This report covers a 16-day birding road trip to west México by 6 other college-aged birders and myself. Using Howell's excellent bird-finding guide and online trip reports, we were able to see a great majority of our target species and visit several locations in a relatively short amount of time. Although I regret not being able to thoroughly enjoy the scenery (and full avifauna) of some regions, I know I will eventually come back on a non-hardcore birding trip. This was my second road trip into México with friends, and it only reinforced my love for cheap road trips into the tropics over expensive tours that involve plane tickets and everything else. I'll wait until I'm older and richer before I do those.
Michael Andersen - Baldwin, NY
Nicholas Block - Houston, TX
Nick Laviola - Islip, NY
Chris Merkord - Austin, TX
Mel Piñeda - Brownsville, TX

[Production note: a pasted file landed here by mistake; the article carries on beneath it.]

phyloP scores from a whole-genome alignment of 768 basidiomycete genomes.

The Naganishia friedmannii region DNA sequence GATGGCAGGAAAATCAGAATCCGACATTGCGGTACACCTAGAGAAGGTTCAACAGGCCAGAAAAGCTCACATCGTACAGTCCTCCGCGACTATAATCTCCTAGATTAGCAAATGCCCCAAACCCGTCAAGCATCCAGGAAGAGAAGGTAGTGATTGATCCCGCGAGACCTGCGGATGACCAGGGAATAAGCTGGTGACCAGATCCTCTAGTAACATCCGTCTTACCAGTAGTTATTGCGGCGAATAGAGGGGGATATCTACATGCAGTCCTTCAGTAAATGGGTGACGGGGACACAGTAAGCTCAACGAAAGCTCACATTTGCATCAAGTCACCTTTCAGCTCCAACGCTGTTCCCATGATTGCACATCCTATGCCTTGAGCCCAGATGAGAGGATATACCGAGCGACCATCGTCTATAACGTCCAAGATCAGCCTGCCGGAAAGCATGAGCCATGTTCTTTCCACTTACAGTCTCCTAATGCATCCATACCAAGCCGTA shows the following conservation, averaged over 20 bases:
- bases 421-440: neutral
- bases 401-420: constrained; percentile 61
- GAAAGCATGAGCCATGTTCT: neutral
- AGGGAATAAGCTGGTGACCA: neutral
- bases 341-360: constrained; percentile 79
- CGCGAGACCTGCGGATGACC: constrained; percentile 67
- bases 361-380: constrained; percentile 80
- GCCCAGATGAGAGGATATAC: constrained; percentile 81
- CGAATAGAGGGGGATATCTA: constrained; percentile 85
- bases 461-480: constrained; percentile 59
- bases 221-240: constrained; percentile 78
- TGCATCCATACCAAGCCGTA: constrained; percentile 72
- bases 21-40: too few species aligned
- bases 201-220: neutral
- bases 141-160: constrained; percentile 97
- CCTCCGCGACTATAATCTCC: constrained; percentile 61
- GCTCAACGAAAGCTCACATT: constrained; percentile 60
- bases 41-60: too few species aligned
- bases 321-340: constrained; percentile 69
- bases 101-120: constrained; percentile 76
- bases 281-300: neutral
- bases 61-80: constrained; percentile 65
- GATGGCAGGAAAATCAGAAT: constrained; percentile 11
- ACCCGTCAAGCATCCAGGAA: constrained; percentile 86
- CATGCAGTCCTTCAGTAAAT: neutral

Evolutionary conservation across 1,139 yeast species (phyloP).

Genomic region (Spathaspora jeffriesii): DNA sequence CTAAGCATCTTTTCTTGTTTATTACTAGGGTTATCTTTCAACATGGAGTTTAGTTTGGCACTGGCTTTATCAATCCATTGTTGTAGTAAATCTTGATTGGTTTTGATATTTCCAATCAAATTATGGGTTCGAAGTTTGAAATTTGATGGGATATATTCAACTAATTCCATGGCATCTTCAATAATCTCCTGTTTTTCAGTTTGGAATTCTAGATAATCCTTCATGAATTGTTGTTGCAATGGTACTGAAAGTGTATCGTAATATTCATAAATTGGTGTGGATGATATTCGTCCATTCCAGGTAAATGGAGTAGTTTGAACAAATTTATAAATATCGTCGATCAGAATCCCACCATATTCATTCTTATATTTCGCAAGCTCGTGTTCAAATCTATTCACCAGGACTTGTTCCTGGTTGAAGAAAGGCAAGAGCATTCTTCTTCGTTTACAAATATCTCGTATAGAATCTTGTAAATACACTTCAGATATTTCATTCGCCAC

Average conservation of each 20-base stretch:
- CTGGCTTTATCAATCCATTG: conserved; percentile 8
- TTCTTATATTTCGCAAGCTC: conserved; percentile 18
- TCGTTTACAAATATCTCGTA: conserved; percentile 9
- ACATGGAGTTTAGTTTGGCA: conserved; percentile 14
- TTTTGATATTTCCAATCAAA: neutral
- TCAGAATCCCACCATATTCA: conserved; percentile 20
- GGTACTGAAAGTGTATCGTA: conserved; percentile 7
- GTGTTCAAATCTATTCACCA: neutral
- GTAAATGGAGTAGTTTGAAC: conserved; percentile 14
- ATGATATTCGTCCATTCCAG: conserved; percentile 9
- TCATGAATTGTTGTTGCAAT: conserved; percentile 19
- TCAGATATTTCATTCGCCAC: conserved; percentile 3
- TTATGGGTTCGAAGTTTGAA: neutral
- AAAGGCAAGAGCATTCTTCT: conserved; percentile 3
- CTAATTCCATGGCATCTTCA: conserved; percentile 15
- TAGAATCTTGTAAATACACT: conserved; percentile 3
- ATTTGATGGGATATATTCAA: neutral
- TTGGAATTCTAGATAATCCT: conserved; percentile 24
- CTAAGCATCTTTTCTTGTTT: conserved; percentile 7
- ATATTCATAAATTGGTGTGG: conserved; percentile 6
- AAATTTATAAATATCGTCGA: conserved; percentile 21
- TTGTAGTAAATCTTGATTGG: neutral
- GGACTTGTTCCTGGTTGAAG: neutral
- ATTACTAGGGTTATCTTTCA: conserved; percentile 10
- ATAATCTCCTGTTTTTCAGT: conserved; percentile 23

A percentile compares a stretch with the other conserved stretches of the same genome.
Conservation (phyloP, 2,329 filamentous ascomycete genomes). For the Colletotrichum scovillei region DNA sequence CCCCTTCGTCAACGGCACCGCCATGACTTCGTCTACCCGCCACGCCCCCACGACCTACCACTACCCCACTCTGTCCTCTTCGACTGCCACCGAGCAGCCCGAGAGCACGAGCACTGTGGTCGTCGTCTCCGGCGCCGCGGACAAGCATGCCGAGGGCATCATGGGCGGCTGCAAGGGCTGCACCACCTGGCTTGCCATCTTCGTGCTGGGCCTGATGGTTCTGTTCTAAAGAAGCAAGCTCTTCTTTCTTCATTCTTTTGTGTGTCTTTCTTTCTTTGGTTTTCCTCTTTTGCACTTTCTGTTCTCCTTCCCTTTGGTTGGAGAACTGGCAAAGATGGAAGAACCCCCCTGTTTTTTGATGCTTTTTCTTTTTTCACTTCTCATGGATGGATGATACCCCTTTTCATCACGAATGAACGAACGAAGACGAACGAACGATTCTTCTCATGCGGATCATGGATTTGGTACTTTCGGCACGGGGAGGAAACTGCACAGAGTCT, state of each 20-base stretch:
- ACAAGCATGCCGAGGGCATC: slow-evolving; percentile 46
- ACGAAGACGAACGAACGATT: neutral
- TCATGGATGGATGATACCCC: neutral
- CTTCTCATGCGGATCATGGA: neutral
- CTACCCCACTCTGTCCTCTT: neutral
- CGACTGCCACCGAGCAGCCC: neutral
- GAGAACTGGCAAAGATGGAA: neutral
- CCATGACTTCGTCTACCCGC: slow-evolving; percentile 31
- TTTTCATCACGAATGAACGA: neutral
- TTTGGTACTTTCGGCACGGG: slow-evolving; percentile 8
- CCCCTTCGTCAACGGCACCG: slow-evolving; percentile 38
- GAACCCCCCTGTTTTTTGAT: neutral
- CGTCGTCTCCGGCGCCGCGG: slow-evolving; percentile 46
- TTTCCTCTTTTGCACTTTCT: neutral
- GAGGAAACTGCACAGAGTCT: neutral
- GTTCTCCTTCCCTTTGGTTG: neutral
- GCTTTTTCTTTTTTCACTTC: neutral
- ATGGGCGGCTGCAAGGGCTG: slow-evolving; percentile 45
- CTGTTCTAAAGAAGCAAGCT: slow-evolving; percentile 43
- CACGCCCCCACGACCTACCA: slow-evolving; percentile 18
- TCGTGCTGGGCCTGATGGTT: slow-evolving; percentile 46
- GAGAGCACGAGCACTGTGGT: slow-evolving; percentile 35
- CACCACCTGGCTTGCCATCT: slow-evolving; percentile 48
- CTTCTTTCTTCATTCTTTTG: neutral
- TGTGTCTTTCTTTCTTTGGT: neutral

Jennifer Reidy - Bastrop, TX
Michael Retter - Bloomington, IL
Our nights were spent camping wherever we could, except when otherwise mentioned. For the most part, we stuck to snack/camp food like peanut butter and jelly or pasta, but we did eat at some excellent restaurants mentioned in the report. We did much of our driving during the first part of the trip at night and never encountered any problems. In fact, we believe this saved us a lot of valuable birding time and would definitely do it again. All prices mentioned in the report are in pesos, and the exchange at the time of the trip was around 9.20 pesos per dollar. Bold species in the trip report are Mexican endemics or near endemics.
States: Chihuahua, Coahuila, Colima, Durango, Jalisco, Nayarit, Nuevo León, Sinaloa
Howell Chapters: 2.7, 3.1, 3.3, 5.2-6, 6.1-2, 7.1-6, 7.8-10
General Route: Barranca del Cobre à Durango Highway à Mazatlán à San Blas à Jalisco & Colima à Saltillo